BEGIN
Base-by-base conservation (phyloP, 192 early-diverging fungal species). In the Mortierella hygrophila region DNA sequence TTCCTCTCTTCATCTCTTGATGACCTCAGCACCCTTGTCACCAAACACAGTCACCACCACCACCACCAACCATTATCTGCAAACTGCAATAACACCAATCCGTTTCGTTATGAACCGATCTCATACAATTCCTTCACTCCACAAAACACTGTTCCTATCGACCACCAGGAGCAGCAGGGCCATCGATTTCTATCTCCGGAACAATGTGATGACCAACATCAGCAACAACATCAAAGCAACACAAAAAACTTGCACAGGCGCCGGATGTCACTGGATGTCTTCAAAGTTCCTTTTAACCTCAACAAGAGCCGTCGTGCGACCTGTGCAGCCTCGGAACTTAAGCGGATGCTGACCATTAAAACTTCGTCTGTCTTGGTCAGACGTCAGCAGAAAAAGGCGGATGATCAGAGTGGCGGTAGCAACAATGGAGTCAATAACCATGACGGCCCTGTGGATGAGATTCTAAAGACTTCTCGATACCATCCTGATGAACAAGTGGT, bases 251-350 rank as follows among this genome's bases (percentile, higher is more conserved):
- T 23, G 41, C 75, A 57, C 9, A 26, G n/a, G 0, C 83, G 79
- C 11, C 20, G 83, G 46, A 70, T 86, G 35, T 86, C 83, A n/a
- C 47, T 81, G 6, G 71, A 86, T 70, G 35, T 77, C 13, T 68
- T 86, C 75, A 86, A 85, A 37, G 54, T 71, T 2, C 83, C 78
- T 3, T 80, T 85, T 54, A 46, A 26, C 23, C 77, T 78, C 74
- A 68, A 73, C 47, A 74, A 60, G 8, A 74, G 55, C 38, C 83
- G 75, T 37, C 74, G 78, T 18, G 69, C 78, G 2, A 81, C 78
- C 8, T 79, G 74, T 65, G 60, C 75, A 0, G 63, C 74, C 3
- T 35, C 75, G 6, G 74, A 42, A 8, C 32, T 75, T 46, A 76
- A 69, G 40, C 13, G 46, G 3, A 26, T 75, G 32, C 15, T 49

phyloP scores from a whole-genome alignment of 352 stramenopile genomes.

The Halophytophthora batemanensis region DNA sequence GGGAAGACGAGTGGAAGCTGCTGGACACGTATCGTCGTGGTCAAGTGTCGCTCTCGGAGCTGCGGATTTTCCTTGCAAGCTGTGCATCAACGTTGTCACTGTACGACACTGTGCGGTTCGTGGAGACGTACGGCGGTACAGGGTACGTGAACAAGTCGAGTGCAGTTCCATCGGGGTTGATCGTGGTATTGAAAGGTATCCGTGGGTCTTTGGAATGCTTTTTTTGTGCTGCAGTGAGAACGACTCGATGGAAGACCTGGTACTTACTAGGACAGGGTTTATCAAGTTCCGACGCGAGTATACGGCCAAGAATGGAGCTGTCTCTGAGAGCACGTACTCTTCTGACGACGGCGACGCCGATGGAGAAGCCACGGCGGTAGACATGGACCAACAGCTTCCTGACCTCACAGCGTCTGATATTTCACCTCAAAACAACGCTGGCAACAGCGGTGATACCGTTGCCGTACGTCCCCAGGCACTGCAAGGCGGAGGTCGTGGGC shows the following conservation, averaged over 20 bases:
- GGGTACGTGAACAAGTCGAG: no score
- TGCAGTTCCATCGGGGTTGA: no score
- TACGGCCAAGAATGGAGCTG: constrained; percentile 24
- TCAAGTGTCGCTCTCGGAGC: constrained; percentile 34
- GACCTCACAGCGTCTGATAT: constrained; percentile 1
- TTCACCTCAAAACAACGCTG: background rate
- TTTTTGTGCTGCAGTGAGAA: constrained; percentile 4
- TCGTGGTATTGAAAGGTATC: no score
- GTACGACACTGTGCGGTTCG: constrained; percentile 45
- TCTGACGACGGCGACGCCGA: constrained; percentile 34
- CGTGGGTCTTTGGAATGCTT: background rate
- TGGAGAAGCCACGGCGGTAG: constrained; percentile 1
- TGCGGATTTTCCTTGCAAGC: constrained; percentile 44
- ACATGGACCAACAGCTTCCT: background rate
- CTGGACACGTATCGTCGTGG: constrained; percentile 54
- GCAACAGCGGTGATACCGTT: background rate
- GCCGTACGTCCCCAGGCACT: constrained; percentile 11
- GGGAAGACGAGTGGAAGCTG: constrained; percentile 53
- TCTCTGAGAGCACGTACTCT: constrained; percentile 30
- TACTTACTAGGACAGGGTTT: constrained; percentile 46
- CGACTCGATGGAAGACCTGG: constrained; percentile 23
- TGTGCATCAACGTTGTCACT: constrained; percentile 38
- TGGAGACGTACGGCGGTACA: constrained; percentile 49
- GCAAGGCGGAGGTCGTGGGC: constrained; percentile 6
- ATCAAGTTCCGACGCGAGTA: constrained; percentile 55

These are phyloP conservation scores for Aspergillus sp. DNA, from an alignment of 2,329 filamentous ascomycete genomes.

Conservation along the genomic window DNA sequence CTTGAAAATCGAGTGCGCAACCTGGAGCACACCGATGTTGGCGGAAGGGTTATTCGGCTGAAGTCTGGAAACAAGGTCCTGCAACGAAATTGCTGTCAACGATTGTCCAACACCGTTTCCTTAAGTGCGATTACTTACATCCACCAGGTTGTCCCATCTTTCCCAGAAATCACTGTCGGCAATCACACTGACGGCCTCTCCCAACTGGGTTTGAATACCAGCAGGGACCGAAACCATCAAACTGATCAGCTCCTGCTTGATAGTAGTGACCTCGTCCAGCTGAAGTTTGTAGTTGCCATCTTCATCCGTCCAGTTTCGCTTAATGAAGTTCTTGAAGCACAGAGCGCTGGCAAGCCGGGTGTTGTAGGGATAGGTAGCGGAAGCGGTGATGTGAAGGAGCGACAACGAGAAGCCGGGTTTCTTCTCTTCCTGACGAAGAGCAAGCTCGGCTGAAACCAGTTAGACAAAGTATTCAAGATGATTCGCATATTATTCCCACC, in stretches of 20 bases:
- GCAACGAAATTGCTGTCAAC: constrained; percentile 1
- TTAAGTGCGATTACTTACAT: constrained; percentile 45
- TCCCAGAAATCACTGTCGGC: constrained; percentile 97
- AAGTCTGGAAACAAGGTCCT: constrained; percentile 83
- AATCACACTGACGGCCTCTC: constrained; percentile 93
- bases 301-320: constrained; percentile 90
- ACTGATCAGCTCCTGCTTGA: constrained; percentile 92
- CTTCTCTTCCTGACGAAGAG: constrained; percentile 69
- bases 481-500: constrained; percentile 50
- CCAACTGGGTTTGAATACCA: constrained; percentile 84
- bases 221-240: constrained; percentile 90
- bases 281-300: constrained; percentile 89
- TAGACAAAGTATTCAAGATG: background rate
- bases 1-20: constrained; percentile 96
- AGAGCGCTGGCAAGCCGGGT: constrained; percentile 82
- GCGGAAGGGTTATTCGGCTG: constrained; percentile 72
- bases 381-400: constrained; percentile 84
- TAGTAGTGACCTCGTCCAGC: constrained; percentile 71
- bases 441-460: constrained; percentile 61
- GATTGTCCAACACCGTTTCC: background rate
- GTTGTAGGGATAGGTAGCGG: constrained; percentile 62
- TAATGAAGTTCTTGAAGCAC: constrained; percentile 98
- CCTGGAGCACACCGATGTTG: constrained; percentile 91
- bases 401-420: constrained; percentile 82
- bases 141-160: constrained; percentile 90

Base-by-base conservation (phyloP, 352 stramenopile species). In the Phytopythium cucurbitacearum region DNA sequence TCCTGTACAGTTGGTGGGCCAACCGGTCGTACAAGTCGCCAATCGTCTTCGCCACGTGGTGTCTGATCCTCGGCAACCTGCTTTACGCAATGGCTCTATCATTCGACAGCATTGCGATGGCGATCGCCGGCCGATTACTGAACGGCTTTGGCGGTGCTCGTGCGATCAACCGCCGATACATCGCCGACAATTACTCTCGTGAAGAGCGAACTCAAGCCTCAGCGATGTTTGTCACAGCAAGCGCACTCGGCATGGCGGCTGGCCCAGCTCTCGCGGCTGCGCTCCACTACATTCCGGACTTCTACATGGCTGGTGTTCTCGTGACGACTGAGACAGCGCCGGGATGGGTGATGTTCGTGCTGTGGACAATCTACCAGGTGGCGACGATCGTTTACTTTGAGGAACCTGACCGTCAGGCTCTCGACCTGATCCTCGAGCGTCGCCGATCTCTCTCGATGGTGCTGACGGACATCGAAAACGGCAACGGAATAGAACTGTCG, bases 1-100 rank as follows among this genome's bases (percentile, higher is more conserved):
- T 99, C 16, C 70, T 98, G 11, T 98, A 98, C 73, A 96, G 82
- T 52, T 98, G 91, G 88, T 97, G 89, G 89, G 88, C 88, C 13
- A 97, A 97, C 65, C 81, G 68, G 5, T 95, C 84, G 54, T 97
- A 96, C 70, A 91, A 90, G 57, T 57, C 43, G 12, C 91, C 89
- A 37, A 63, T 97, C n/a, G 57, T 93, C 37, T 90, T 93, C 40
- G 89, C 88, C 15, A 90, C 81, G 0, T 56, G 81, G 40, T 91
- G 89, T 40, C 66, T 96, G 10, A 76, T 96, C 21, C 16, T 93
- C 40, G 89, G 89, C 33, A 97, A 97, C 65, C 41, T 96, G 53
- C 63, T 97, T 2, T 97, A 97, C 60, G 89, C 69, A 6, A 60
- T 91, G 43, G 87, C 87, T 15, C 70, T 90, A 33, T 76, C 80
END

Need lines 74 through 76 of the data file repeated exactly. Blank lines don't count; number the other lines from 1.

- C 40, G 89, G 89, C 33, A 97, A 97, C 65, C 41, T 96, G 53
- C 63, T 97, T 2, T 97, A 97, C 60, G 89, C 69, A 6, A 60
- T 91, G 43, G 87, C 87, T 15, C 70, T 90, A 33, T 76, C 80